18 May Mental health is not reassurance, it is active adaptation. Covid-19 Biopolitics.
The great crisis of the Covid-19 pandemic is placing biopolitical approaches more than ever at the centre of the social debate. And mental health is a relevant aspect of this debate.
Thus, it is common to find information about mental health in the situation of the pandemic, with learned and well-intentioned advice on how to calm down, how to entertain ourselves, what to do so as not to be uncomfortable and so that confinement passes pleasantly while maintaining optimism. These tips are highly appreciated, but we must not forget that in the meantime, while we are distracted, many of the pillars on which our society is based are beginning to move. And they also do it in a disturbing direction.
Nobody escapes that this crisis is carrying a serious risk of loss in social, labour, and privacy rights … in view of which, if we just remain in reassurance, this strategy is bread for today and hunger for tomorrow (literally), is at least a partial answer. Isn’t it more adaptive to worry and stand up, solve problems, even if it’s not pleasant? Isn’t it more adaptive in this situation to be alert, even if it is uncomfortable?
This approach, above all, not to bother us, to be calm, if it is not contextualized, is closely linked to the prevailing social model of consumption and low-cost happiness in which mental health, understood as avoiding any concern, has become one more product of The shopping cart. Mental health is not being calm and relaxed as the world moves at your feet. Mental health is an active adaptation. And the worry, the discomfort, even the symptoms as the evolutionist psy shows us are sometimes healthier and more adaptive than the slutty and the numbness. The stress of confinement may just be the prologue to the coming social stress.
As Noemi Klein pointed out, disaster situations are associated with great social changes in which rights and freedoms are laminated. Therefore, beyond the stress of the discomforts of confinement (which incidentally, especially the most precarious citizens, including immigrants) suffer, the most relevant stress is the disruptive social change that may be brewing while we are in Babia. We can wake up very calm and relaxed but we find ourselves in a nightmare world. Just to give an example, how is this situation going to affect young people today to have children?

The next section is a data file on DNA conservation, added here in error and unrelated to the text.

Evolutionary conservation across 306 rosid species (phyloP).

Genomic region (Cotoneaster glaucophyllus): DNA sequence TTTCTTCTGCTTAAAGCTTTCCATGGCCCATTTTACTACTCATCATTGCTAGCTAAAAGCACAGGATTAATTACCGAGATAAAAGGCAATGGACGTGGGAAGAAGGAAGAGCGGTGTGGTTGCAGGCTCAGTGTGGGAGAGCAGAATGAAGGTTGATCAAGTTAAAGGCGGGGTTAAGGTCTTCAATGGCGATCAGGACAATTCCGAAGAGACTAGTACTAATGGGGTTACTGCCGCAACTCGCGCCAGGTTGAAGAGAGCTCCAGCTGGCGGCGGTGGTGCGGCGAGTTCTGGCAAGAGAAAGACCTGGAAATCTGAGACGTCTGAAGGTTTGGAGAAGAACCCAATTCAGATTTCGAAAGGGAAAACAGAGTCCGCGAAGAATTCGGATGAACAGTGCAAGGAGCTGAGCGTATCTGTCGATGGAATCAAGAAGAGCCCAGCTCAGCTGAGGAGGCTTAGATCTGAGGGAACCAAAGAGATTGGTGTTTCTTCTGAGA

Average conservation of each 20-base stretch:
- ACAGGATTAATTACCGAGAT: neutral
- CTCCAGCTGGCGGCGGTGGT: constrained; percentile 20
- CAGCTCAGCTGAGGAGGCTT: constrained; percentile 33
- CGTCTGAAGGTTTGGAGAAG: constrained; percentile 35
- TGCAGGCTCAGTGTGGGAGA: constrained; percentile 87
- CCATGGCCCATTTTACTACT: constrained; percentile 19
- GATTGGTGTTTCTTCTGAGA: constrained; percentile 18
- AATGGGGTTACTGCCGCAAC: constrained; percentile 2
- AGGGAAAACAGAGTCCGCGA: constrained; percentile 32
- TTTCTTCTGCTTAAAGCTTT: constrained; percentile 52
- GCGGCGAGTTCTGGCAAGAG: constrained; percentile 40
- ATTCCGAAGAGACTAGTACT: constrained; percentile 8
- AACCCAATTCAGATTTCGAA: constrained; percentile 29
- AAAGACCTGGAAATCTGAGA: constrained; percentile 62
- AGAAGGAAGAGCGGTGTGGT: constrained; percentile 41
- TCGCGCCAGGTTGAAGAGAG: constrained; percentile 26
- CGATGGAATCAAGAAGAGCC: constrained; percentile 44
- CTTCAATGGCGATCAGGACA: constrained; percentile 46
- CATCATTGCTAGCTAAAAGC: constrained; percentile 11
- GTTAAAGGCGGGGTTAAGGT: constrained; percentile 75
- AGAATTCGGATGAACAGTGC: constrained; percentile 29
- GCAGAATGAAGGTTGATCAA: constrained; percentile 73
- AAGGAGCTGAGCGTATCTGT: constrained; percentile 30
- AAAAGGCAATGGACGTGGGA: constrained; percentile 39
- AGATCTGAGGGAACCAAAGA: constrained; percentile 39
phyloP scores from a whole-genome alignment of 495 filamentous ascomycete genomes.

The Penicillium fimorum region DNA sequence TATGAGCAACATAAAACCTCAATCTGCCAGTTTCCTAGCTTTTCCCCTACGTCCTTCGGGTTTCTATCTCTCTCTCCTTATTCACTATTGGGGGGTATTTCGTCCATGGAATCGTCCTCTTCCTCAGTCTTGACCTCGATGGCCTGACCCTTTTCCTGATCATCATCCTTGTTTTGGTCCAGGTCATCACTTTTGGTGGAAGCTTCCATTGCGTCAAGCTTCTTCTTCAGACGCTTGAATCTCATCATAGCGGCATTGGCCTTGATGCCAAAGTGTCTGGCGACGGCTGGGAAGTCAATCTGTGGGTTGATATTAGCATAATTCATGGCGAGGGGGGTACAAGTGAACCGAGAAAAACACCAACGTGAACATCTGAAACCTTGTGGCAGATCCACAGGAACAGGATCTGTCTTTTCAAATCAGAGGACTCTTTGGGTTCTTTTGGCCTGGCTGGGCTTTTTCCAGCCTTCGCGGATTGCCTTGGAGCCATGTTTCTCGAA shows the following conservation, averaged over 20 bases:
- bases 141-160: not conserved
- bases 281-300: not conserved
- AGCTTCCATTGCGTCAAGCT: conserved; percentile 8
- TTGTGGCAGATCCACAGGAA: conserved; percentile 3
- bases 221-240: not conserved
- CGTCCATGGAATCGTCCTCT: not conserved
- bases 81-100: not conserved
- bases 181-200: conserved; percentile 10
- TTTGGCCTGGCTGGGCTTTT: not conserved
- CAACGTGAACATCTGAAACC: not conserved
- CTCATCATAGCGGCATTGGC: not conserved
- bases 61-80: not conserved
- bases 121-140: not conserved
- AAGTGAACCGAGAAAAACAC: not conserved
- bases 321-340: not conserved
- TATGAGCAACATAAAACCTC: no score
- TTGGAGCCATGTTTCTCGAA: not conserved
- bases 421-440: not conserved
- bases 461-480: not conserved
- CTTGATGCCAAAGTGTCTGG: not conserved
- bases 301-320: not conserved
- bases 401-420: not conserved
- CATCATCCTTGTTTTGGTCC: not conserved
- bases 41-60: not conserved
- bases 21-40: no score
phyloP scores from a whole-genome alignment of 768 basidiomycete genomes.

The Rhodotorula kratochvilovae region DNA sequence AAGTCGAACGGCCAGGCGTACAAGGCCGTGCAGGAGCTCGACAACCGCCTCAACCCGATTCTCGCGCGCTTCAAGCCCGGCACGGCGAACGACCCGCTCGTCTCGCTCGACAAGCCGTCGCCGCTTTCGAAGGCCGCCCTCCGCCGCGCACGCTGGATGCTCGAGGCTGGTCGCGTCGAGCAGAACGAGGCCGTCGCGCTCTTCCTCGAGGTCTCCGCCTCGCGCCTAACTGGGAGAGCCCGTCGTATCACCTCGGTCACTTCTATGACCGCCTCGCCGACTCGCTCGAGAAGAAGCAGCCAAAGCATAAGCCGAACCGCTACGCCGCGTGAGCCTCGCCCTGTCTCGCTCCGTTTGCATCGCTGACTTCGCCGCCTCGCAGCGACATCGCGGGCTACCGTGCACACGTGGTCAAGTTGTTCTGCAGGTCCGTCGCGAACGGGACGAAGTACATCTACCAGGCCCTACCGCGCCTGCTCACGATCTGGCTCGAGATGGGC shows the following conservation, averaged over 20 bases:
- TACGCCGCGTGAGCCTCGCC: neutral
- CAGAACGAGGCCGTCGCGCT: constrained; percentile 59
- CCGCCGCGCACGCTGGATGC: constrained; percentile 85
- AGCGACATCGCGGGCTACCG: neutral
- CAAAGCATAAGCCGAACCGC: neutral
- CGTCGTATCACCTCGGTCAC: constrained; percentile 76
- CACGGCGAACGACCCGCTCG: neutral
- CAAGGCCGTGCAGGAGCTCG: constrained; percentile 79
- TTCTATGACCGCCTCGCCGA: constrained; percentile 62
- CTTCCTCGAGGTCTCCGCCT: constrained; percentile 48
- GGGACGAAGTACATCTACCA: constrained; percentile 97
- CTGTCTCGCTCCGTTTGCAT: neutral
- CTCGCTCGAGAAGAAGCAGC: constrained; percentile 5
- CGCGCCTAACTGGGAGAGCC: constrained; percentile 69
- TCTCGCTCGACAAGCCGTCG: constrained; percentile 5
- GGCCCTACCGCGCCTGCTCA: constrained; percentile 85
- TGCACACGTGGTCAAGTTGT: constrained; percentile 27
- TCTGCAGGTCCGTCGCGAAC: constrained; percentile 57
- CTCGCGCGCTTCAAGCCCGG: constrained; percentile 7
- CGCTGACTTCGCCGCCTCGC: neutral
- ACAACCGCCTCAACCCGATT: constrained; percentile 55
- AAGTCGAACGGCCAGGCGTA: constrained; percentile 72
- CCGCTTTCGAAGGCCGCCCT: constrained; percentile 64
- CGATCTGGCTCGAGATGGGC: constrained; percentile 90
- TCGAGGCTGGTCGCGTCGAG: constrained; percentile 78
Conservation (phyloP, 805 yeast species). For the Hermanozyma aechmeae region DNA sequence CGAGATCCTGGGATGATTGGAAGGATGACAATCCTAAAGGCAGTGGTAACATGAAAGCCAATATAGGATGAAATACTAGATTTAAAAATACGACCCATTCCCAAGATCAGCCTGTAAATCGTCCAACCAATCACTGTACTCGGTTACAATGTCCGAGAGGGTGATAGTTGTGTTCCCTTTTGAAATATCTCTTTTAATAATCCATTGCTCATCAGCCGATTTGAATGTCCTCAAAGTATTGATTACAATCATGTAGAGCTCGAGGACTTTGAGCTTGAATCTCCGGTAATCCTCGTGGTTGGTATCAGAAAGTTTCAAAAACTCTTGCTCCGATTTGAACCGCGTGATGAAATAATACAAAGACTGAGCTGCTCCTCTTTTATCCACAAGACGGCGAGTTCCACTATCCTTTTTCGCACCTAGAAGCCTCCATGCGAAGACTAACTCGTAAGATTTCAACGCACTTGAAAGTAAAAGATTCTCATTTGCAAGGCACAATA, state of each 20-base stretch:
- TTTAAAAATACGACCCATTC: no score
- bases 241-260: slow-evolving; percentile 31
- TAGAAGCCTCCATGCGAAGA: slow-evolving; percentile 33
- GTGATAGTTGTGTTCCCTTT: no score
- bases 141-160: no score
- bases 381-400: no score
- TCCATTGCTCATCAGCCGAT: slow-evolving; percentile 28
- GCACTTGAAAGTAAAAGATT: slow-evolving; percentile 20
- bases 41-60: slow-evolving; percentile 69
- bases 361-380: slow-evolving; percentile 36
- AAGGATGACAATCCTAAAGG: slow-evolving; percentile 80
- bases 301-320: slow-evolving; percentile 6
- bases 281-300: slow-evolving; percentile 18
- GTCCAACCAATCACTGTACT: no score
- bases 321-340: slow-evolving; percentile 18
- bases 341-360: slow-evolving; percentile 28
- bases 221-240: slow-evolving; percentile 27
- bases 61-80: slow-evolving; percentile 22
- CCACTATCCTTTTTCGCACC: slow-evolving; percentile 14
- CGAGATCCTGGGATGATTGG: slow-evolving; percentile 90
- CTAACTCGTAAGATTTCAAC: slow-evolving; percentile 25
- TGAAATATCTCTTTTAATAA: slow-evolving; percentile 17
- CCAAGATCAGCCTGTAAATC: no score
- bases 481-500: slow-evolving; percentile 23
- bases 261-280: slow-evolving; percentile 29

Of course, the fact that we are also told uninterruptedly of the dangers we run (largely from fake news and disinformation), favours fear, the most primitive and destructuring emotion, tends to block our ability to analyze and seek reassurance to any price. After terrorism, it is obvious that fear of pandemics is going to be an essential axis of biopolitics, a hegemonic theme. And with the risk of an intense hypochondrisation of society, expressed at the level of the mental health area as psychiatrization of stress and social problems.
From the perspective of biopolitics, a term contributed by Rudolf Kjellén and developed by Michael Foucault, the body (and the mind) constitute a raw material to be exploited by the social system, but the response of the subject must be emancipatory, against the devices of power-seeking standardization. We have to have a proactive idea of mental health, not to pose it in a passive, almost masochistic way, adapting ourselves to those who come upon us. We cannot settle on that old saying: “May God our Lord does not send us all the evils that we are capable of enduring.”
In any case, this crisis situation can also be an incentive to react as a society and to generate a broad debate in which the biopolitics of mental health must be a relevant topic. As Hölderlin wrote: “Wherever danger lurks, what saves us also grows.”